Bersih then and Bersih now

Patrick Lee | April 27, 2012
Free Malaysia Today

This time everyone who missed out on last year’s rally wants to be in on the action. While the usual suspects in the opposing camp are rather muted.

PETALING JAYA: Though same in demands, the Bersih rally this year will be a different ball game compared to its predecessor.

The eight demands to reform the electoral system, the yellow T-shirts, the boasts of tens of thousands coming and even all the usual suspects are still there.

But a couple of things set 2012′s Bersih apart from the 2011′s Walk of Democracy. Here’s five.

1. Why?

In May last year, election observer Ong BK was kicked out of Sarawak for trying to dig up dirt on the state’s elections the month before. Angered, Bersih’s organisers decided to kick off its July 9 rally.

This year, however, the group was annoyed after Parliament approved its select committee (PSC) report on electoral reforms with little debate.

According to them, the Election Commission either (a) hadn’t done enough to fix the voter rolls, or (b) wasn’t listening to them.

2. Merdeka where?

In the run-up to Bersih 2.0, the group chose Stadium Merdeka after the King told them that it was a bad idea to have it on the streets.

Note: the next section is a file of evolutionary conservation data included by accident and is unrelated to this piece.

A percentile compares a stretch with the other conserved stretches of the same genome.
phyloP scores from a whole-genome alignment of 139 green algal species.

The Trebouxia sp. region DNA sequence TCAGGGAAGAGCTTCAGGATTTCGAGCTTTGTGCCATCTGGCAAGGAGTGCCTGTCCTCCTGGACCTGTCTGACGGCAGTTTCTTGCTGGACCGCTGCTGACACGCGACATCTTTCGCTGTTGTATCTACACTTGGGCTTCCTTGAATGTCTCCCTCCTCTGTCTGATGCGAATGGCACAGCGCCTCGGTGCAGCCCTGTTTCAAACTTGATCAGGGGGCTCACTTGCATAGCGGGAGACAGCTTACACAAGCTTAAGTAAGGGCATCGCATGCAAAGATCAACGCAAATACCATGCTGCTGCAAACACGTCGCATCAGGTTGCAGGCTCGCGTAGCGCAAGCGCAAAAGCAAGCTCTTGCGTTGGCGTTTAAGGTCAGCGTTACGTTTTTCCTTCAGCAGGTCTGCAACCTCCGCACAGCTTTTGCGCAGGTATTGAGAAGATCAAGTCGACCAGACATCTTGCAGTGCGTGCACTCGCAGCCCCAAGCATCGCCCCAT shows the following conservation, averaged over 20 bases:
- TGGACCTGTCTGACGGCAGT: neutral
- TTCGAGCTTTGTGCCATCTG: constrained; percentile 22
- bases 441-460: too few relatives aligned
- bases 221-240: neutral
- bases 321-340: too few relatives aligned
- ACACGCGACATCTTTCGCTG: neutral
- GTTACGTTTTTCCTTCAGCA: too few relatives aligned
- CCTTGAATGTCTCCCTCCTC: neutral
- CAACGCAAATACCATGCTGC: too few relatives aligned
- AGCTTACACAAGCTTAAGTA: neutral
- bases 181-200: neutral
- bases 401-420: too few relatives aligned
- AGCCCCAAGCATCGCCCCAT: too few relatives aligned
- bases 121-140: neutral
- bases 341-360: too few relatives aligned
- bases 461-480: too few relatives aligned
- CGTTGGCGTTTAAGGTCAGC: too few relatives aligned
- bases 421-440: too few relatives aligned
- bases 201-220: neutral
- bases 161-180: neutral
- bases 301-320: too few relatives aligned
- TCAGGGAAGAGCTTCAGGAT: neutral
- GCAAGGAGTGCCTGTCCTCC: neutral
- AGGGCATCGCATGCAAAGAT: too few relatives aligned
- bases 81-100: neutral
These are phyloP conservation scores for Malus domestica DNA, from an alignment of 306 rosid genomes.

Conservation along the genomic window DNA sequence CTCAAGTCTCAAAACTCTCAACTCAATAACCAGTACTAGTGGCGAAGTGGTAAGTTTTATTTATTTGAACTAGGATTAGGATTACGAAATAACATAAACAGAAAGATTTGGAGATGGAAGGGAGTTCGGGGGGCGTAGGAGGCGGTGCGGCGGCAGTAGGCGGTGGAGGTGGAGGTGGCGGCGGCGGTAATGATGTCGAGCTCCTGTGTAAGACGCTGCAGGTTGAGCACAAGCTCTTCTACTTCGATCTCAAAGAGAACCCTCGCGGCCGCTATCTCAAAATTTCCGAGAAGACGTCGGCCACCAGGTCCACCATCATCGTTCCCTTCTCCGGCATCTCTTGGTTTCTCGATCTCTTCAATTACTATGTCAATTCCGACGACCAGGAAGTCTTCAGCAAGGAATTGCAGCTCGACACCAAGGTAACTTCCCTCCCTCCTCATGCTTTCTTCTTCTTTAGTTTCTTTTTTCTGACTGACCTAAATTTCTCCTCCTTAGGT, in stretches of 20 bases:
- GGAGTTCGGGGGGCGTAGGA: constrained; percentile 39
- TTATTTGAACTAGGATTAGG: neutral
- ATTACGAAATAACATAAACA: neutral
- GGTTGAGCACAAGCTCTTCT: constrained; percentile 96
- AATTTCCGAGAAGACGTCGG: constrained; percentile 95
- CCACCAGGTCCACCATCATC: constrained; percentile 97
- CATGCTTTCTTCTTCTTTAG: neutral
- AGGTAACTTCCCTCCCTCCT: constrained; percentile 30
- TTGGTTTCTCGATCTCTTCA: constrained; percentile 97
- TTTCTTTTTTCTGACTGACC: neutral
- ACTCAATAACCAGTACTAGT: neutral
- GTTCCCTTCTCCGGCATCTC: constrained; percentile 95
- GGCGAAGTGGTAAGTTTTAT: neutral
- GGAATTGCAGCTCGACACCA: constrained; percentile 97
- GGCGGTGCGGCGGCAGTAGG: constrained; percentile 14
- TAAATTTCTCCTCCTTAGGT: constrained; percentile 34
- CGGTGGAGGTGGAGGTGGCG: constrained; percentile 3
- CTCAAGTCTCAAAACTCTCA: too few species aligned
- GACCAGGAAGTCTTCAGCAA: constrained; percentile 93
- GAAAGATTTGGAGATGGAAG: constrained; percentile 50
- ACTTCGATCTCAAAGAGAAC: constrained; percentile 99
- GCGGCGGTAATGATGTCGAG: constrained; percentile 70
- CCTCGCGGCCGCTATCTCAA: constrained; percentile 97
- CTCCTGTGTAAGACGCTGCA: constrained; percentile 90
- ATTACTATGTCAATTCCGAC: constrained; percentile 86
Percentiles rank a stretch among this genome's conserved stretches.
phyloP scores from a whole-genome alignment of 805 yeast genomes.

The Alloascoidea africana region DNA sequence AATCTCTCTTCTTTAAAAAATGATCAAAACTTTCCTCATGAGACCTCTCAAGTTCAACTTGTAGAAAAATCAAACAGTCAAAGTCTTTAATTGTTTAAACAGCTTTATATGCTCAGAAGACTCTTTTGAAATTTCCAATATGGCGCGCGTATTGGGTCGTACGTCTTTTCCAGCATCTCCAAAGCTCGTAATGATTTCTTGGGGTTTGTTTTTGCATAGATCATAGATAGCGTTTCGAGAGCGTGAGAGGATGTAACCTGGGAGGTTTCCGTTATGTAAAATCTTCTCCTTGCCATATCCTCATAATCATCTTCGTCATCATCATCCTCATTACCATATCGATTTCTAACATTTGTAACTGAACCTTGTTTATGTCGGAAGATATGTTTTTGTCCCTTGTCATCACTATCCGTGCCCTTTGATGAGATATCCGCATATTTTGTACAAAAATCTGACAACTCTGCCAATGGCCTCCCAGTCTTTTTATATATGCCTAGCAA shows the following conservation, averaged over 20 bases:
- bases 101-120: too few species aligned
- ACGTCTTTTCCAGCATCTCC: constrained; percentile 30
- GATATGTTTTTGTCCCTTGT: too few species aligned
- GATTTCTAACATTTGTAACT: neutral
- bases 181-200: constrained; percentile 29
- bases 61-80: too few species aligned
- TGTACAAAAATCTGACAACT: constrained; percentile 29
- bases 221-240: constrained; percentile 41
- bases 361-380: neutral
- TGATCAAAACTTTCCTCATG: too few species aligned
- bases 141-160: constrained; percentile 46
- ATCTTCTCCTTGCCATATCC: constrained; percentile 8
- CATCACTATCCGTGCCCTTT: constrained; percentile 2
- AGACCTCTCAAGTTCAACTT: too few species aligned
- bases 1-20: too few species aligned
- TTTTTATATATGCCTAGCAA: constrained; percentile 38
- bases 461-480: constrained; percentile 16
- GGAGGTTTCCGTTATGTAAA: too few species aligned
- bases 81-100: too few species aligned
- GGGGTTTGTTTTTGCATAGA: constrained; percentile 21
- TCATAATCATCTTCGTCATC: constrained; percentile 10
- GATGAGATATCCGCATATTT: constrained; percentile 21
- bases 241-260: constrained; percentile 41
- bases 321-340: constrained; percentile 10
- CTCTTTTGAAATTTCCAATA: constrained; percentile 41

The government was of course, aghast. How dare these people desecrate the site of Independence with their demands for fair elections?

Go have it somewhere else, they cried. The stadium is too small to fit your hundreds of thousands of screaming yellow-shirters.

Plus, it’s also bad for business. Think of all the traffic you’ll cause!

Bersih of course, disagreed with these reasons, because if KL traffic is any indication of rallies, you’d think that there were protests everyday.

These factors however went out the window this year, when Bersih called for Dataran Merdeka to be opened for tomorrow’s rally.

We’ll even give you Stadium Merdeka, even though we said it was off-limits before, the authorities cried. Heck, take the Cheras, Bukit Jalil and Titiwangsa stadiums if you want, but leave that square alone.

But Bersih said no. We want Dataran and we want it now. It’s really close to public transport and it’s culturally significant.

3. Let’s get crackin’

When the police heard about Bersih last year, they reacted with an efficiency unheard of in most government agencies.

The authorities also came down hard on people with T-shirts, arresting everyone dressed in yellow. No one, not even DiGi’s mascot, was safe.

A few unfortunate socialists with Chin Peng T-shirts were accused of waging war against the King, even if none of them had any weapons on them and were armed only with posters.

Bersih was then declared illegal because they never really registered themselves.

Temporary bus permits to KL were denied and many parts of the city were locked down by the police as the date drew close.

This year, however, government reaction to the group was noticeably muted.